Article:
Sunday, February 26, 2017

The Sense of Self

I feel that the sense of self is best thought of as an Emergent Property of a long series of what might be called "ping and response events".  You send a call out into the world, and an answer comes back. You do it again, and another answer comes back, reliably.

As time goes on, and you get older, the quality of the pings begins to matter more.  You send a specific sort of energy out into the world, and you get back an appropriate response, one which matches, or fits, your call.  You come to understand the quality of your calls as you, and the quality of the answers as others.  You realize you belong within a system.  You are both a self and a part of a larger whole.

Thus, in healthy individuation, one naturally learns to care both for oneself and for others.  Self nurturing and other nurturing are our genetic and evolutionary heritage.  They are, after all, life itself.  We are meant to sustain ourselves and to sustain one another.

Consider, again, what happens when this process breaks down, when individuation does not occur, when no healthy sense of self is possible, because the care-givers never respond appropriately, or perhaps at all.

The organism has an imperative to survive.  In some respects--and I certainly do not think this is a full explanation, but for its part I think it is accurate enough--we are stomachs which evolved bodies and brains to eat more and eat better. If the social brain does not develop properly, the appetites of the body do not disappear.  They come, rather, to seem to be all that matters.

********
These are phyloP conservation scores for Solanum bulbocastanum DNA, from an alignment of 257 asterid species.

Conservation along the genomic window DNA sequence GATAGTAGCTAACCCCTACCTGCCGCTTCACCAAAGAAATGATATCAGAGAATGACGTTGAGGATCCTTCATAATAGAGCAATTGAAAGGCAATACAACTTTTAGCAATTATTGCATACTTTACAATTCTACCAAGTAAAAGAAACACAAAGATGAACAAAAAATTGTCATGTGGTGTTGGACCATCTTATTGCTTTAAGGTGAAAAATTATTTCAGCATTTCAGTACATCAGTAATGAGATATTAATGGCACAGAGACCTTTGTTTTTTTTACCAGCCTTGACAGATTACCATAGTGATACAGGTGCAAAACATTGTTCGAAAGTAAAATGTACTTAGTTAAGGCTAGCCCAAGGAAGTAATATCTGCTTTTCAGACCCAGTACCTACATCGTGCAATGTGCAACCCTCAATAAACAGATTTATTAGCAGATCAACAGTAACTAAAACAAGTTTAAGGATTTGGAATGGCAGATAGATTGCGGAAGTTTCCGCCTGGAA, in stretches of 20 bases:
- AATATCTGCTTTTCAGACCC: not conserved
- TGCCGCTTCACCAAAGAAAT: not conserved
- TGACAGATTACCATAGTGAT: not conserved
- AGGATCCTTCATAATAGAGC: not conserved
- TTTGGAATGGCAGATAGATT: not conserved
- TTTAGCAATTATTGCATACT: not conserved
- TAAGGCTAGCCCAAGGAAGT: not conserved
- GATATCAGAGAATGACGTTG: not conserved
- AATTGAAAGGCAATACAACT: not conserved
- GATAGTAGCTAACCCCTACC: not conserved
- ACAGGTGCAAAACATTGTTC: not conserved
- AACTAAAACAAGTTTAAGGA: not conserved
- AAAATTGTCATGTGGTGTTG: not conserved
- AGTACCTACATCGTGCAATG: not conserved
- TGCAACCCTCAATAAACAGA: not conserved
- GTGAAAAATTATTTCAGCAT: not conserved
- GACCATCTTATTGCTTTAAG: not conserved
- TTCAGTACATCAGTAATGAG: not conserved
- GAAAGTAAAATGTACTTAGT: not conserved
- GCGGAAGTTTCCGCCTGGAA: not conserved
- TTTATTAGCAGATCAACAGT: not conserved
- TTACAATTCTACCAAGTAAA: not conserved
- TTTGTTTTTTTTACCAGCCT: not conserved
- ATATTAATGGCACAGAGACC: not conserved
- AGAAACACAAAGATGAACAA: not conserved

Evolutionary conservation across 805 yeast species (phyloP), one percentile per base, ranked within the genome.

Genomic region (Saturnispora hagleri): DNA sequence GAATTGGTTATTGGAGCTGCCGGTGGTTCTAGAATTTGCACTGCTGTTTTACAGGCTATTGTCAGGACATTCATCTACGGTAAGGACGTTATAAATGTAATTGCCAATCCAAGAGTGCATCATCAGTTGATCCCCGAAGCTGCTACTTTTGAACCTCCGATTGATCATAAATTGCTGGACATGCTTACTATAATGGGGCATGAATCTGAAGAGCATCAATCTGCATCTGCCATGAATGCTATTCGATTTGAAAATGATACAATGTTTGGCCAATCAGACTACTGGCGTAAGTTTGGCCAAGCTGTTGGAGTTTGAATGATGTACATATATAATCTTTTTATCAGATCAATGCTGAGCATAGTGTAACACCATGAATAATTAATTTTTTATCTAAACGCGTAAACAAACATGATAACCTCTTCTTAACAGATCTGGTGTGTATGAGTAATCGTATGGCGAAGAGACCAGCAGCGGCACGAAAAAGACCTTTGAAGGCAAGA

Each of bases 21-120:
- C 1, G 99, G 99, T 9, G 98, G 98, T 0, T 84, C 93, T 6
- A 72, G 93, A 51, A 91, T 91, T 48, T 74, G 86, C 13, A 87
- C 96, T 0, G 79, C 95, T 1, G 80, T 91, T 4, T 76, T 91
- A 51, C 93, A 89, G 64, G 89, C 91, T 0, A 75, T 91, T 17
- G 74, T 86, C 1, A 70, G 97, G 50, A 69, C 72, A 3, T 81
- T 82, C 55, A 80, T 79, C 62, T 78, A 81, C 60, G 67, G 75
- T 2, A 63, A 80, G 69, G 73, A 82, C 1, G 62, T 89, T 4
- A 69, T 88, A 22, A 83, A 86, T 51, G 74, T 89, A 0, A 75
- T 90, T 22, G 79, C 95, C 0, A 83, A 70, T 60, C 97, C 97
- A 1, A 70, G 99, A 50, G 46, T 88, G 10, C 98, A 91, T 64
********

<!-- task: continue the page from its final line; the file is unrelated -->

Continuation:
Could we not locate in this mechanism irrational greed?  Sexual predation, made "necessary" by an inability (on some level) to conceive that a woman could consent?  A violence brought into being by an innate sense that the world is conspiring to kill you, a sense which is amplified by the reaction of the world to antisocial and aggressive behavior?

Could we not derive evil from a lack of good, the good of having been heard and seen, felt and nurtured, appropriately?  This point seems obvious, and I'm sure it is, but I am attempting to say old things in a slightly better way.

On another level, I am confronting my own evil, my own unmet needs, the stone wall I faced as a child in the way of contentment and a sense of safety.

And in the process, of course, I am trying to learn more about what it means to be human, to be here, in this body.

And I will add that in my previous post what I was alluding to was an interesting pendulation.  I cycle to abstraction--and speculating about ancient civilizations is abstraction--when I can't stay with feelings.  Emotional health is being able to stay with feelings for a long time, which is to say, the ability to be relaxed and not on edge, not on alert, most of the time.

And I wonder, too, about the personlessness--the radical devaluation of the individual--in "utopian" schemes and the failures to individuate of the intellectuals who obsess about such schemes.  Communism feels right to them because it is a world, in theory, where they belong, because you don't have to have any distinguishing traits.  Self evidently, such people often consider their politics to be their distinguishing trait, but at root I think many or most of them are sad children.

It is a psychopathology, and like all pathologies, worth explaining in as much detail as possible, at least when speaking in generalities.

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